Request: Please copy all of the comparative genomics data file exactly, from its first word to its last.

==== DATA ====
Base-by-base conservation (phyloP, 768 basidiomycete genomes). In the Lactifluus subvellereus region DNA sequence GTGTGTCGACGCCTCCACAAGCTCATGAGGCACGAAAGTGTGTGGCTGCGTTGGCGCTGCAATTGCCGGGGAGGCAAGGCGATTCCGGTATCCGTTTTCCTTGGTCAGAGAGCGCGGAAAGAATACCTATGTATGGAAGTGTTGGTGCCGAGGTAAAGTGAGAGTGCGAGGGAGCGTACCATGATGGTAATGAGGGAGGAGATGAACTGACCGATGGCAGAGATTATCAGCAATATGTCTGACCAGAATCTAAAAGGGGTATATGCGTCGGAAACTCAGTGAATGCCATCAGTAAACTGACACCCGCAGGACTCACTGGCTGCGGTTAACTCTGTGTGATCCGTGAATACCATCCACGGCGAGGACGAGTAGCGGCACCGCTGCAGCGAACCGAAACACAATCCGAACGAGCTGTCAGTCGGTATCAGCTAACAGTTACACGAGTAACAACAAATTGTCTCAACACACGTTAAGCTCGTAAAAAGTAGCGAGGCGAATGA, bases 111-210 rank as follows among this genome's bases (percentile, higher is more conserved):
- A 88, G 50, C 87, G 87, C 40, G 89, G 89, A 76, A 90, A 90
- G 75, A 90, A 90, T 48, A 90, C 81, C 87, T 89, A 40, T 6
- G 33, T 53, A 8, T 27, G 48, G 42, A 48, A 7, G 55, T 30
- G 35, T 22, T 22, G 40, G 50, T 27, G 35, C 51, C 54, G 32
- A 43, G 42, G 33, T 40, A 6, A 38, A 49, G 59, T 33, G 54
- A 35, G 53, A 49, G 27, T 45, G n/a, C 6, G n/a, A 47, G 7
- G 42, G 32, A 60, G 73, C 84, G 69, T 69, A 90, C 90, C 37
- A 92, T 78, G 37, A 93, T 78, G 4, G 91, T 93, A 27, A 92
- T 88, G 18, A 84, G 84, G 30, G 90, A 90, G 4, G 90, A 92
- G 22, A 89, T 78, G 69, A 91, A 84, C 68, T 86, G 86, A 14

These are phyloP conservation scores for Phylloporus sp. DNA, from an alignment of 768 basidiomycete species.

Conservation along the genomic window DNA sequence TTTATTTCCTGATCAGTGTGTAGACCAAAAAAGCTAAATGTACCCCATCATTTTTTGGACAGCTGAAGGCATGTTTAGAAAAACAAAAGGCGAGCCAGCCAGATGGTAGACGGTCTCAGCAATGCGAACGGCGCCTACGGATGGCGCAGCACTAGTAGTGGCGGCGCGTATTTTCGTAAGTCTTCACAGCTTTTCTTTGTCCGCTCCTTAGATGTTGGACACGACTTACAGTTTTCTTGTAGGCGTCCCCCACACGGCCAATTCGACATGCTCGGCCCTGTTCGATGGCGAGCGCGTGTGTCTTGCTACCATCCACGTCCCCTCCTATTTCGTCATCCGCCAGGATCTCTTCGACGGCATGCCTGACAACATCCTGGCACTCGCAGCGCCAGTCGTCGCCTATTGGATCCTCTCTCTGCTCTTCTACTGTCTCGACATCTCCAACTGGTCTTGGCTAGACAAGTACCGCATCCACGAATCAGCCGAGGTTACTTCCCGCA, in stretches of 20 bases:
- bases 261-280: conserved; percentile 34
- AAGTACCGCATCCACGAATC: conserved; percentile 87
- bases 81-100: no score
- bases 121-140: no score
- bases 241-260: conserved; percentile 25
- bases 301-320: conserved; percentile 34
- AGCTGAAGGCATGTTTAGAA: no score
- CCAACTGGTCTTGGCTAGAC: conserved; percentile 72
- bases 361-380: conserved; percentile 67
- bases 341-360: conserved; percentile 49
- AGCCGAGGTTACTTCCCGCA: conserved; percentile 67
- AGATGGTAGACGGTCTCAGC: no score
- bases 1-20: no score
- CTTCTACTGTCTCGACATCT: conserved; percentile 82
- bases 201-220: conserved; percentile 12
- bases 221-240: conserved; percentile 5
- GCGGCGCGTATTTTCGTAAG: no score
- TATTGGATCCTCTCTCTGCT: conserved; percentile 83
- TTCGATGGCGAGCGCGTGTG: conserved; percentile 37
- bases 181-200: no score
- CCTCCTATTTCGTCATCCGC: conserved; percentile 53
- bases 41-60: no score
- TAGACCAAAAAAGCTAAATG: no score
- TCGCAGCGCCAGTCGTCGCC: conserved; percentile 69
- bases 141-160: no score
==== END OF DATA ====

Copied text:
Base-by-base conservation (phyloP, 768 basidiomycete genomes). In the Lactifluus subvellereus region DNA sequence GTGTGTCGACGCCTCCACAAGCTCATGAGGCACGAAAGTGTGTGGCTGCGTTGGCGCTGCAATTGCCGGGGAGGCAAGGCGATTCCGGTATCCGTTTTCCTTGGTCAGAGAGCGCGGAAAGAATACCTATGTATGGAAGTGTTGGTGCCGAGGTAAAGTGAGAGTGCGAGGGAGCGTACCATGATGGTAATGAGGGAGGAGATGAACTGACCGATGGCAGAGATTATCAGCAATATGTCTGACCAGAATCTAAAAGGGGTATATGCGTCGGAAACTCAGTGAATGCCATCAGTAAACTGACACCCGCAGGACTCACTGGCTGCGGTTAACTCTGTGTGATCCGTGAATACCATCCACGGCGAGGACGAGTAGCGGCACCGCTGCAGCGAACCGAAACACAATCCGAACGAGCTGTCAGTCGGTATCAGCTAACAGTTACACGAGTAACAACAAATTGTCTCAACACACGTTAAGCTCGTAAAAAGTAGCGAGGCGAATGA, bases 111-210 rank as follows among this genome's bases (percentile, higher is more conserved):
- A 88, G 50, C 87, G 87, C 40, G 89, G 89, A 76, A 90, A 90
- G 75, A 90, A 90, T 48, A 90, C 81, C 87, T 89, A 40, T 6
- G 33, T 53, A 8, T 27, G 48, G 42, A 48, A 7, G 55, T 30
- G 35, T 22, T 22, G 40, G 50, T 27, G 35, C 51, C 54, G 32
- A 43, G 42, G 33, T 40, A 6, A 38, A 49, G 59, T 33, G 54
- A 35, G 53, A 49, G 27, T 45, G n/a, C 6, G n/a, A 47, G 7
- G 42, G 32, A 60, G 73, C 84, G 69, T 69, A 90, C 90, C 37
- A 92, T 78, G 37, A 93, T 78, G 4, G 91, T 93, A 27, A 92
- T 88, G 18, A 84, G 84, G 30, G 90, A 90, G 4, G 90, A 92
- G 22, A 89, T 78, G 69, A 91, A 84, C 68, T 86, G 86, A 14

These are phyloP conservation scores for Phylloporus sp. DNA, from an alignment of 768 basidiomycete species.

Conservation along the genomic window DNA sequence TTTATTTCCTGATCAGTGTGTAGACCAAAAAAGCTAAATGTACCCCATCATTTTTTGGACAGCTGAAGGCATGTTTAGAAAAACAAAAGGCGAGCCAGCCAGATGGTAGACGGTCTCAGCAATGCGAACGGCGCCTACGGATGGCGCAGCACTAGTAGTGGCGGCGCGTATTTTCGTAAGTCTTCACAGCTTTTCTTTGTCCGCTCCTTAGATGTTGGACACGACTTACAGTTTTCTTGTAGGCGTCCCCCACACGGCCAATTCGACATGCTCGGCCCTGTTCGATGGCGAGCGCGTGTGTCTTGCTACCATCCACGTCCCCTCCTATTTCGTCATCCGCCAGGATCTCTTCGACGGCATGCCTGACAACATCCTGGCACTCGCAGCGCCAGTCGTCGCCTATTGGATCCTCTCTCTGCTCTTCTACTGTCTCGACATCTCCAACTGGTCTTGGCTAGACAAGTACCGCATCCACGAATCAGCCGAGGTTACTTCCCGCA, in stretches of 20 bases:
- bases 261-280: conserved; percentile 34
- AAGTACCGCATCCACGAATC: conserved; percentile 87
- bases 81-100: no score
- bases 121-140: no score
- bases 241-260: conserved; percentile 25
- bases 301-320: conserved; percentile 34
- AGCTGAAGGCATGTTTAGAA: no score
- CCAACTGGTCTTGGCTAGAC: conserved; percentile 72
- bases 361-380: conserved; percentile 67
- bases 341-360: conserved; percentile 49
- AGCCGAGGTTACTTCCCGCA: conserved; percentile 67
- AGATGGTAGACGGTCTCAGC: no score
- bases 1-20: no score
- CTTCTACTGTCTCGACATCT: conserved; percentile 82
- bases 201-220: conserved; percentile 12
- bases 221-240: conserved; percentile 5
- GCGGCGCGTATTTTCGTAAG: no score
- TATTGGATCCTCTCTCTGCT: conserved; percentile 83
- TTCGATGGCGAGCGCGTGTG: conserved; percentile 37
- bases 181-200: no score
- CCTCCTATTTCGTCATCCGC: conserved; percentile 53
- bases 41-60: no score
- TAGACCAAAAAAGCTAAATG: no score
- TCGCAGCGCCAGTCGTCGCC: conserved; percentile 69
- bases 141-160: no score